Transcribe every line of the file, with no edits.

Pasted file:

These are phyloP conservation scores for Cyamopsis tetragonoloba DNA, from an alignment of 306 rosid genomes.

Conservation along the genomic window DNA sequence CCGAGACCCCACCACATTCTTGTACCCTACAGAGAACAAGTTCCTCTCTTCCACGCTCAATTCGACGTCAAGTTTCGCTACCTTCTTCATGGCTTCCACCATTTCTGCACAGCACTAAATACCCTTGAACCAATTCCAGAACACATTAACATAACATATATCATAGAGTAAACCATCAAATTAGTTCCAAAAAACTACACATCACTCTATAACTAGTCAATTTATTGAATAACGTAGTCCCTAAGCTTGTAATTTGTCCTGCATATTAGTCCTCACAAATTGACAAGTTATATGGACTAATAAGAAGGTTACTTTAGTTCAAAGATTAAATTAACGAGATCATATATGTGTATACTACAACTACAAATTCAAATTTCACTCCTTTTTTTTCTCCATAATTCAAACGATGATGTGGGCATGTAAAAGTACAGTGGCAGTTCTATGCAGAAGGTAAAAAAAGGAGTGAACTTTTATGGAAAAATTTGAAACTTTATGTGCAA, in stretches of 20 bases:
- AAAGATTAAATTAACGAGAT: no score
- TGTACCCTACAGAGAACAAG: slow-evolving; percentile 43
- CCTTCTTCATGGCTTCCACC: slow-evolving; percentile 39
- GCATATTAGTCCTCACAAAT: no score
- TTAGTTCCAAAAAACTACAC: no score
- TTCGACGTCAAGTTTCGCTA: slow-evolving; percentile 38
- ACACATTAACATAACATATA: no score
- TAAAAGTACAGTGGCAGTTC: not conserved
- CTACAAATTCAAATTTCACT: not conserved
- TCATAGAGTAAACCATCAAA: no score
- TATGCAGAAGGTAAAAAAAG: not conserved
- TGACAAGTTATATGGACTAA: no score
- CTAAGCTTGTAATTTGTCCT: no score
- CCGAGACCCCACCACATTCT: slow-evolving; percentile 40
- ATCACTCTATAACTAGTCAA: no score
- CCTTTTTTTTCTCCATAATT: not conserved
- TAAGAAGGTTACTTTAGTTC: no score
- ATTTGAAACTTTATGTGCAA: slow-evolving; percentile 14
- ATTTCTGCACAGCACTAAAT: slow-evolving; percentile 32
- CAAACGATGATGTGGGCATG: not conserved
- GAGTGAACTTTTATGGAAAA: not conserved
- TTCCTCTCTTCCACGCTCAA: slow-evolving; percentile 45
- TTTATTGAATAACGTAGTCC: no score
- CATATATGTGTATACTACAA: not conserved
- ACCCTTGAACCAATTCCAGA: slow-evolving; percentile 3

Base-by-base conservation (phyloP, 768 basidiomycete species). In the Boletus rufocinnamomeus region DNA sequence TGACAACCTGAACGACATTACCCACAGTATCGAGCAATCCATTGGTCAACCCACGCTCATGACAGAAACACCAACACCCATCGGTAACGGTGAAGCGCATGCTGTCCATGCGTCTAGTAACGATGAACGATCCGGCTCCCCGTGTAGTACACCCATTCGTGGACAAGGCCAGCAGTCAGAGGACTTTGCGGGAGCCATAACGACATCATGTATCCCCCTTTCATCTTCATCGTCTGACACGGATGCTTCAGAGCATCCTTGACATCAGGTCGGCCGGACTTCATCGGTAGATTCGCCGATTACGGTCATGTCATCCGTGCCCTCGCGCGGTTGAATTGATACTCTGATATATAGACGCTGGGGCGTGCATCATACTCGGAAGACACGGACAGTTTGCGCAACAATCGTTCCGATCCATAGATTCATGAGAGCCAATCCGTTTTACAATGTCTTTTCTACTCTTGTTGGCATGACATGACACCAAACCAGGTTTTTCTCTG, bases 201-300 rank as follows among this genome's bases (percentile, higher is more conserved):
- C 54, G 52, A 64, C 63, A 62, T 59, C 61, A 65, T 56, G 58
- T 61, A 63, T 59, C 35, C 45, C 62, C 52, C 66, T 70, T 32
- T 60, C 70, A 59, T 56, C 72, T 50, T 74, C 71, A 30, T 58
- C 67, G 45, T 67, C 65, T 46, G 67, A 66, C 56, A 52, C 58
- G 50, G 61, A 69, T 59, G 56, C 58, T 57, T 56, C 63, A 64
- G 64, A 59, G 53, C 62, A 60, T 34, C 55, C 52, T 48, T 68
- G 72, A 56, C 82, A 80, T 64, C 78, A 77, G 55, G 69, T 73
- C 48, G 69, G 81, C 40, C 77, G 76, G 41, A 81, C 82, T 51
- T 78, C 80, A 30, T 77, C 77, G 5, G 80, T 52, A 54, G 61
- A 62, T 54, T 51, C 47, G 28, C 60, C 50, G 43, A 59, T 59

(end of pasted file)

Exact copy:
These are phyloP conservation scores for Cyamopsis tetragonoloba DNA, from an alignment of 306 rosid genomes.

Conservation along the genomic window DNA sequence CCGAGACCCCACCACATTCTTGTACCCTACAGAGAACAAGTTCCTCTCTTCCACGCTCAATTCGACGTCAAGTTTCGCTACCTTCTTCATGGCTTCCACCATTTCTGCACAGCACTAAATACCCTTGAACCAATTCCAGAACACATTAACATAACATATATCATAGAGTAAACCATCAAATTAGTTCCAAAAAACTACACATCACTCTATAACTAGTCAATTTATTGAATAACGTAGTCCCTAAGCTTGTAATTTGTCCTGCATATTAGTCCTCACAAATTGACAAGTTATATGGACTAATAAGAAGGTTACTTTAGTTCAAAGATTAAATTAACGAGATCATATATGTGTATACTACAACTACAAATTCAAATTTCACTCCTTTTTTTTCTCCATAATTCAAACGATGATGTGGGCATGTAAAAGTACAGTGGCAGTTCTATGCAGAAGGTAAAAAAAGGAGTGAACTTTTATGGAAAAATTTGAAACTTTATGTGCAA, in stretches of 20 bases:
- AAAGATTAAATTAACGAGAT: no score
- TGTACCCTACAGAGAACAAG: slow-evolving; percentile 43
- CCTTCTTCATGGCTTCCACC: slow-evolving; percentile 39
- GCATATTAGTCCTCACAAAT: no score
- TTAGTTCCAAAAAACTACAC: no score
- TTCGACGTCAAGTTTCGCTA: slow-evolving; percentile 38
- ACACATTAACATAACATATA: no score
- TAAAAGTACAGTGGCAGTTC: not conserved
- CTACAAATTCAAATTTCACT: not conserved
- TCATAGAGTAAACCATCAAA: no score
- TATGCAGAAGGTAAAAAAAG: not conserved
- TGACAAGTTATATGGACTAA: no score
- CTAAGCTTGTAATTTGTCCT: no score
- CCGAGACCCCACCACATTCT: slow-evolving; percentile 40
- ATCACTCTATAACTAGTCAA: no score
- CCTTTTTTTTCTCCATAATT: not conserved
- TAAGAAGGTTACTTTAGTTC: no score
- ATTTGAAACTTTATGTGCAA: slow-evolving; percentile 14
- ATTTCTGCACAGCACTAAAT: slow-evolving; percentile 32
- CAAACGATGATGTGGGCATG: not conserved
- GAGTGAACTTTTATGGAAAA: not conserved
- TTCCTCTCTTCCACGCTCAA: slow-evolving; percentile 45
- TTTATTGAATAACGTAGTCC: no score
- CATATATGTGTATACTACAA: not conserved
- ACCCTTGAACCAATTCCAGA: slow-evolving; percentile 3

Base-by-base conservation (phyloP, 768 basidiomycete species). In the Boletus rufocinnamomeus region DNA sequence TGACAACCTGAACGACATTACCCACAGTATCGAGCAATCCATTGGTCAACCCACGCTCATGACAGAAACACCAACACCCATCGGTAACGGTGAAGCGCATGCTGTCCATGCGTCTAGTAACGATGAACGATCCGGCTCCCCGTGTAGTACACCCATTCGTGGACAAGGCCAGCAGTCAGAGGACTTTGCGGGAGCCATAACGACATCATGTATCCCCCTTTCATCTTCATCGTCTGACACGGATGCTTCAGAGCATCCTTGACATCAGGTCGGCCGGACTTCATCGGTAGATTCGCCGATTACGGTCATGTCATCCGTGCCCTCGCGCGGTTGAATTGATACTCTGATATATAGACGCTGGGGCGTGCATCATACTCGGAAGACACGGACAGTTTGCGCAACAATCGTTCCGATCCATAGATTCATGAGAGCCAATCCGTTTTACAATGTCTTTTCTACTCTTGTTGGCATGACATGACACCAAACCAGGTTTTTCTCTG, bases 201-300 rank as follows among this genome's bases (percentile, higher is more conserved):
- C 54, G 52, A 64, C 63, A 62, T 59, C 61, A 65, T 56, G 58
- T 61, A 63, T 59, C 35, C 45, C 62, C 52, C 66, T 70, T 32
- T 60, C 70, A 59, T 56, C 72, T 50, T 74, C 71, A 30, T 58
- C 67, G 45, T 67, C 65, T 46, G 67, A 66, C 56, A 52, C 58
- G 50, G 61, A 69, T 59, G 56, C 58, T 57, T 56, C 63, A 64
- G 64, A 59, G 53, C 62, A 60, T 34, C 55, C 52, T 48, T 68
- G 72, A 56, C 82, A 80, T 64, C 78, A 77, G 55, G 69, T 73
- C 48, G 69, G 81, C 40, C 77, G 76, G 41, A 81, C 82, T 51
- T 78, C 80, A 30, T 77, C 77, G 5, G 80, T 52, A 54, G 61
- A 62, T 54, T 51, C 47, G 28, C 60, C 50, G 43, A 59, T 59